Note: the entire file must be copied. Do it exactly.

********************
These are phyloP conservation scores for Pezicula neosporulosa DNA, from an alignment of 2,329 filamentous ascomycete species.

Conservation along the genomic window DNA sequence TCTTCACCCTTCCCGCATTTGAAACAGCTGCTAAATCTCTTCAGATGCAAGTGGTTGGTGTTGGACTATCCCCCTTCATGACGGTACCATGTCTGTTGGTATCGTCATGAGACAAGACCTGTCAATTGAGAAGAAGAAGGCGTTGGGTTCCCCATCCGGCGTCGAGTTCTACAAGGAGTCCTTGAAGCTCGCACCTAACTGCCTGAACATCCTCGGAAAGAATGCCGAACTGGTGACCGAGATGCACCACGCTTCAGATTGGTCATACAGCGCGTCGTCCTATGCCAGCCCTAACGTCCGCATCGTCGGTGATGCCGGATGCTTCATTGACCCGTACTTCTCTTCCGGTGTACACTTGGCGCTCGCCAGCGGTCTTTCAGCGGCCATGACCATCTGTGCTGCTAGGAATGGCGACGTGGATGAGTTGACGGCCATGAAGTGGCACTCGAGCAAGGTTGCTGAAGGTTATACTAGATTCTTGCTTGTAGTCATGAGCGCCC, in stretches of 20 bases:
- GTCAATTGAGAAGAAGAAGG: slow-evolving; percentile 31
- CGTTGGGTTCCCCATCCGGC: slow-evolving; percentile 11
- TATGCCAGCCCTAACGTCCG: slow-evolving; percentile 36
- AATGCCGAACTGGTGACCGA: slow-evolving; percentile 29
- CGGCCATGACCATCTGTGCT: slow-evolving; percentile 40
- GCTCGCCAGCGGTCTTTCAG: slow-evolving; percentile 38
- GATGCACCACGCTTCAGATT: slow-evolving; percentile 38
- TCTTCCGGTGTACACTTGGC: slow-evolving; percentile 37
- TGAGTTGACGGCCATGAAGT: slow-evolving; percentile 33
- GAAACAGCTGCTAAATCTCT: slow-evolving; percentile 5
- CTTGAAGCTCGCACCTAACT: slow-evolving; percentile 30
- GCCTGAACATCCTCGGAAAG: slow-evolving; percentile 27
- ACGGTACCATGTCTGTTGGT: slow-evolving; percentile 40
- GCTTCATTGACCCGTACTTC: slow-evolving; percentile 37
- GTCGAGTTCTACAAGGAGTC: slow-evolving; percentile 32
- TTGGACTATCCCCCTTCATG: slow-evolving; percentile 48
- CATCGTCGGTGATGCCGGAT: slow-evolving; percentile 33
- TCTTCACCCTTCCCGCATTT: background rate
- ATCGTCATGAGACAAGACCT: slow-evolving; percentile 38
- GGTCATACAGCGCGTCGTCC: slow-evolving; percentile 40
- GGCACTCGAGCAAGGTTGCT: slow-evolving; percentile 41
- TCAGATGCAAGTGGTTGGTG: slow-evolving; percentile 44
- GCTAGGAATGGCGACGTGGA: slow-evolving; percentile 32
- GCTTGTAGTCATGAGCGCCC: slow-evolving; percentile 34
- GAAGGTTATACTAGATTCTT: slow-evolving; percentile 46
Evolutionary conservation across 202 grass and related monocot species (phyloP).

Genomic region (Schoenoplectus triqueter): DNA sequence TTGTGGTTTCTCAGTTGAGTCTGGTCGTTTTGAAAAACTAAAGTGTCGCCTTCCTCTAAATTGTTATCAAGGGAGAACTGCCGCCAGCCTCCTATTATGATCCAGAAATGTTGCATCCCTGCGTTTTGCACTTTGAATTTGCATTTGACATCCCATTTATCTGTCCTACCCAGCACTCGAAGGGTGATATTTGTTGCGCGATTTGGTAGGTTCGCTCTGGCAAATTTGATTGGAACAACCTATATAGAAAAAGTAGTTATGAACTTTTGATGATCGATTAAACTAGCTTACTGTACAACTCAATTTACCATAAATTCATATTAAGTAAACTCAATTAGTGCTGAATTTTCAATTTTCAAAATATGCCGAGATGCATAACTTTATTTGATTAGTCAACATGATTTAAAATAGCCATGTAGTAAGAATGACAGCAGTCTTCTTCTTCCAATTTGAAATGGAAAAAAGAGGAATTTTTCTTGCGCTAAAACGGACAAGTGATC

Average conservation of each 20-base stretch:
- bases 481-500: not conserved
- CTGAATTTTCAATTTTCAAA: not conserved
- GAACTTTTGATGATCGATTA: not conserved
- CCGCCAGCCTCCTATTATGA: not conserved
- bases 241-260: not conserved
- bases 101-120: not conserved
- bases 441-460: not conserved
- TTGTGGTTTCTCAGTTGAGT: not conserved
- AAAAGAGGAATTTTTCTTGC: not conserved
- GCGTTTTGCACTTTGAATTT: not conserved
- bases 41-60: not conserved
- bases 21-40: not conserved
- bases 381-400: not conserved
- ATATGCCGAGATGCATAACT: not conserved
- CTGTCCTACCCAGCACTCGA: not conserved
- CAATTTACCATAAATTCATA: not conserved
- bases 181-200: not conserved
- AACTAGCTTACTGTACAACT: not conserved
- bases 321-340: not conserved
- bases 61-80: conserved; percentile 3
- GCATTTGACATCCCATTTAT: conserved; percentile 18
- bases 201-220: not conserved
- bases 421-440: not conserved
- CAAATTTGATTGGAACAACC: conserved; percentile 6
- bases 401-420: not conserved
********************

These are phyloP conservation scores for Pezicula neosporulosa DNA, from an alignment of 2,329 filamentous ascomycete species.

Conservation along the genomic window DNA sequence TCTTCACCCTTCCCGCATTTGAAACAGCTGCTAAATCTCTTCAGATGCAAGTGGTTGGTGTTGGACTATCCCCCTTCATGACGGTACCATGTCTGTTGGTATCGTCATGAGACAAGACCTGTCAATTGAGAAGAAGAAGGCGTTGGGTTCCCCATCCGGCGTCGAGTTCTACAAGGAGTCCTTGAAGCTCGCACCTAACTGCCTGAACATCCTCGGAAAGAATGCCGAACTGGTGACCGAGATGCACCACGCTTCAGATTGGTCATACAGCGCGTCGTCCTATGCCAGCCCTAACGTCCGCATCGTCGGTGATGCCGGATGCTTCATTGACCCGTACTTCTCTTCCGGTGTACACTTGGCGCTCGCCAGCGGTCTTTCAGCGGCCATGACCATCTGTGCTGCTAGGAATGGCGACGTGGATGAGTTGACGGCCATGAAGTGGCACTCGAGCAAGGTTGCTGAAGGTTATACTAGATTCTTGCTTGTAGTCATGAGCGCCC, in stretches of 20 bases:
- GTCAATTGAGAAGAAGAAGG: slow-evolving; percentile 31
- CGTTGGGTTCCCCATCCGGC: slow-evolving; percentile 11
- TATGCCAGCCCTAACGTCCG: slow-evolving; percentile 36
- AATGCCGAACTGGTGACCGA: slow-evolving; percentile 29
- CGGCCATGACCATCTGTGCT: slow-evolving; percentile 40
- GCTCGCCAGCGGTCTTTCAG: slow-evolving; percentile 38
- GATGCACCACGCTTCAGATT: slow-evolving; percentile 38
- TCTTCCGGTGTACACTTGGC: slow-evolving; percentile 37
- TGAGTTGACGGCCATGAAGT: slow-evolving; percentile 33
- GAAACAGCTGCTAAATCTCT: slow-evolving; percentile 5
- CTTGAAGCTCGCACCTAACT: slow-evolving; percentile 30
- GCCTGAACATCCTCGGAAAG: slow-evolving; percentile 27
- ACGGTACCATGTCTGTTGGT: slow-evolving; percentile 40
- GCTTCATTGACCCGTACTTC: slow-evolving; percentile 37
- GTCGAGTTCTACAAGGAGTC: slow-evolving; percentile 32
- TTGGACTATCCCCCTTCATG: slow-evolving; percentile 48
- CATCGTCGGTGATGCCGGAT: slow-evolving; percentile 33
- TCTTCACCCTTCCCGCATTT: background rate
- ATCGTCATGAGACAAGACCT: slow-evolving; percentile 38
- GGTCATACAGCGCGTCGTCC: slow-evolving; percentile 40
- GGCACTCGAGCAAGGTTGCT: slow-evolving; percentile 41
- TCAGATGCAAGTGGTTGGTG: slow-evolving; percentile 44
- GCTAGGAATGGCGACGTGGA: slow-evolving; percentile 32
- GCTTGTAGTCATGAGCGCCC: slow-evolving; percentile 34
- GAAGGTTATACTAGATTCTT: slow-evolving; percentile 46
Evolutionary conservation across 202 grass and related monocot species (phyloP).

Genomic region (Schoenoplectus triqueter): DNA sequence TTGTGGTTTCTCAGTTGAGTCTGGTCGTTTTGAAAAACTAAAGTGTCGCCTTCCTCTAAATTGTTATCAAGGGAGAACTGCCGCCAGCCTCCTATTATGATCCAGAAATGTTGCATCCCTGCGTTTTGCACTTTGAATTTGCATTTGACATCCCATTTATCTGTCCTACCCAGCACTCGAAGGGTGATATTTGTTGCGCGATTTGGTAGGTTCGCTCTGGCAAATTTGATTGGAACAACCTATATAGAAAAAGTAGTTATGAACTTTTGATGATCGATTAAACTAGCTTACTGTACAACTCAATTTACCATAAATTCATATTAAGTAAACTCAATTAGTGCTGAATTTTCAATTTTCAAAATATGCCGAGATGCATAACTTTATTTGATTAGTCAACATGATTTAAAATAGCCATGTAGTAAGAATGACAGCAGTCTTCTTCTTCCAATTTGAAATGGAAAAAAGAGGAATTTTTCTTGCGCTAAAACGGACAAGTGATC

Average conservation of each 20-base stretch:
- bases 481-500: not conserved
- CTGAATTTTCAATTTTCAAA: not conserved
- GAACTTTTGATGATCGATTA: not conserved
- CCGCCAGCCTCCTATTATGA: not conserved
- bases 241-260: not conserved
- bases 101-120: not conserved
- bases 441-460: not conserved
- TTGTGGTTTCTCAGTTGAGT: not conserved
- AAAAGAGGAATTTTTCTTGC: not conserved
- GCGTTTTGCACTTTGAATTT: not conserved
- bases 41-60: not conserved
- bases 21-40: not conserved
- bases 381-400: not conserved
- ATATGCCGAGATGCATAACT: not conserved
- CTGTCCTACCCAGCACTCGA: not conserved
- CAATTTACCATAAATTCATA: not conserved
- bases 181-200: not conserved
- AACTAGCTTACTGTACAACT: not conserved
- bases 321-340: not conserved
- bases 61-80: conserved; percentile 3
- GCATTTGACATCCCATTTAT: conserved; percentile 18
- bases 201-220: not conserved
- bases 421-440: not conserved
- CAAATTTGATTGGAACAACC: conserved; percentile 6
- bases 401-420: not conserved